Did you know that the Dutch have been to space?
Yes, it’s true; a few Dutch people have seen the big ball we call home from outer space. To date, three Dutch people have travelled beyond our atmosphere, the last of which went into space in 2011.
Three Dutch-born space explorers
So far, three Dutch-born astronauts have made their way to space, namely, Lodewijk van den Berg, Wubbo Ockels and André Kuipers.
Lodewijk van den Berg
Although Lodewijk is Dutch-born, when he went into space he was no longer a Dutch citizen, having had to give up his original citizenship to become a naturalised US citizen.
Lodewijk van den Berg was the first Dutch-born astronaut of the three to set foot in space. Born in 1932, Van den Berg was launched into space aboard the Space Shuttle Challenger in 1985 on April 29. On his mission, STS-51B, he fulfilled the role of payload specialist and carried out several experiments on crystals during the seven days that the expedition lasted.
After space, Van den Berg continued to work on crystal growth experiments and became the head of materials science at EG&G in California. He later moved and became a chief scientist at Constellation Technology Corporation in Florida. At the age of 72, he was still working up to 40 hours a week growing crystals.
The crystals in question are not your average amethyst; they are Mercuric Iodide crystals, used to detect nuclear radiation. They can be applied in the medical and defence field. Van den Berg had a main belt asteroid named after him in 2007, first observed from Leiden Observatory. The object’s name is 11430 Lodewijkberg.
Wubbo Ockels, born in 1946, was the second Dutch-born astronaut, but first official Dutch citizen, to head on up to space. He shot into space in 1985 on the Space Shuttle Challenger only a little more than six months after Van den Berg.
The mission was called STS-61A and Ockels acted as a payload specialist, staying in space for seven days. By the time the mission had concluded, he had travelled 2,5 million miles in 110 Earth orbits.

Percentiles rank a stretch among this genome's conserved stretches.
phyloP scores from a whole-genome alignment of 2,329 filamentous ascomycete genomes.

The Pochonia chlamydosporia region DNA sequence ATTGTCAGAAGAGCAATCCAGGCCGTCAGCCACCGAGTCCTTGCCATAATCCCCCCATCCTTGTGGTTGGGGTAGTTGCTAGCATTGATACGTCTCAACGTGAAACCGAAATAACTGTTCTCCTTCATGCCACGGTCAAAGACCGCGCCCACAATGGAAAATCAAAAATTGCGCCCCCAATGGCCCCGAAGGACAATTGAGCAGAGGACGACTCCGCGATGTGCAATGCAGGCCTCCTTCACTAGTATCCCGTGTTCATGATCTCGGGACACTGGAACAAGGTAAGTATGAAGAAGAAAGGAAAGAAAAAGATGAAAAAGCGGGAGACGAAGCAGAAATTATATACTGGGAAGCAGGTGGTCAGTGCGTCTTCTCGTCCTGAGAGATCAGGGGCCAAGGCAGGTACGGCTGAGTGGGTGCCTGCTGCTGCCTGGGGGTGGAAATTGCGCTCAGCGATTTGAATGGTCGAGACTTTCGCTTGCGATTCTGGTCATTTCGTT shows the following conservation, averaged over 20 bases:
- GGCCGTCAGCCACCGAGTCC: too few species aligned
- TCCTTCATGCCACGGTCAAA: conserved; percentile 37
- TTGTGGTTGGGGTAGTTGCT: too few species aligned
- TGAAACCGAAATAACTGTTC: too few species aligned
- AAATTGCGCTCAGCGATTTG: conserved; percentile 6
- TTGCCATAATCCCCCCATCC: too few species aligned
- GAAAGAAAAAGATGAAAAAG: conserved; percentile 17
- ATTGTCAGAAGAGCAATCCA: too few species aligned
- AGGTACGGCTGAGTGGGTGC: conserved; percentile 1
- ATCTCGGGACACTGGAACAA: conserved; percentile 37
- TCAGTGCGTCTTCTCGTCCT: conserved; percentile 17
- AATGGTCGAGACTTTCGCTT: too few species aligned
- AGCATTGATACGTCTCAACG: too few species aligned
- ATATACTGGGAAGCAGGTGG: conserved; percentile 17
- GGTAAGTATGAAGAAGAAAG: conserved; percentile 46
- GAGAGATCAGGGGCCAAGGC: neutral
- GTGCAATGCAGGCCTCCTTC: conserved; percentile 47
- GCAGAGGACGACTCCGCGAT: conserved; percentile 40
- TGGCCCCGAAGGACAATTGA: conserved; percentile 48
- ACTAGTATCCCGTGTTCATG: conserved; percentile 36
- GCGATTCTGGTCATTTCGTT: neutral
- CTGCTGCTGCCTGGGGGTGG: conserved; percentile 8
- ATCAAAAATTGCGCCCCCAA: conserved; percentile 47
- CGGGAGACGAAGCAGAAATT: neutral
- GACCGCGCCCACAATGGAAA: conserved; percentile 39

A small planetoid has been after Wubbo Ockels by the International Astronomical Union: its full name is 9496 Ockels, and it orbits the Sun between Mars and Jupiter. After his trip to space, Ockels had an impressive career, working as a professor of aerospace engineering at Delft University, at first part-time and later being promoted to a full-time professor.
He is considered to be one of the founders of Airborne Wind Energy and also proposed the development of a Superbus, a project which public transport company Connexxion invested in. Ockels passed away from cancer complications in the May of 2014.
The latest Dutch-born astronaut to travel not once, but twice, into space is André Kuipers, born in 1958 in Amsterdam. Kuipers travelled into space in 2004 for his first mission (DELTA), where he served as a flight engineer. Unlike the other two Dutch astronauts, Kuiper rocketed into space on a Soyuz Spacecraft for an 11-day trip to the International Space Station.
One trip to space wasn’t enough for Kuipers and he was launched into space again in 2011, this time for 193 days. At the time, this second mission (Expeditions 30 and 31) was the longest European space flight to date! On his second mission, Kuipers also fulfilled the role of flight engineer.
Since his space missions, Kuipers has become a speaker, talking about topics such as Space travel, technology and innovation, sustainability, motivation and inspiration, medical aspects and energy and the future.
In addition to speaking, he is also an ambassador for organisations dedicated to biodiversity and sustainability such as: World Wide Fund for Nature, Red Cross Princess Margriet Fund, Justdiggit and the NatuurWijs Foundation. He is also an ambassador for several other organisations.
Would you travel to space?
So, there you have it, all the Dutchies who have travelled to space – pretty impressive if you ask us. Space wasn’t a stopping point for these astronauts either, as after their missions they have gone on to lead interesting lives, innovating and advocating for a better tomorrow.
If you had the chance, would you go to space? Let us know in the comments below!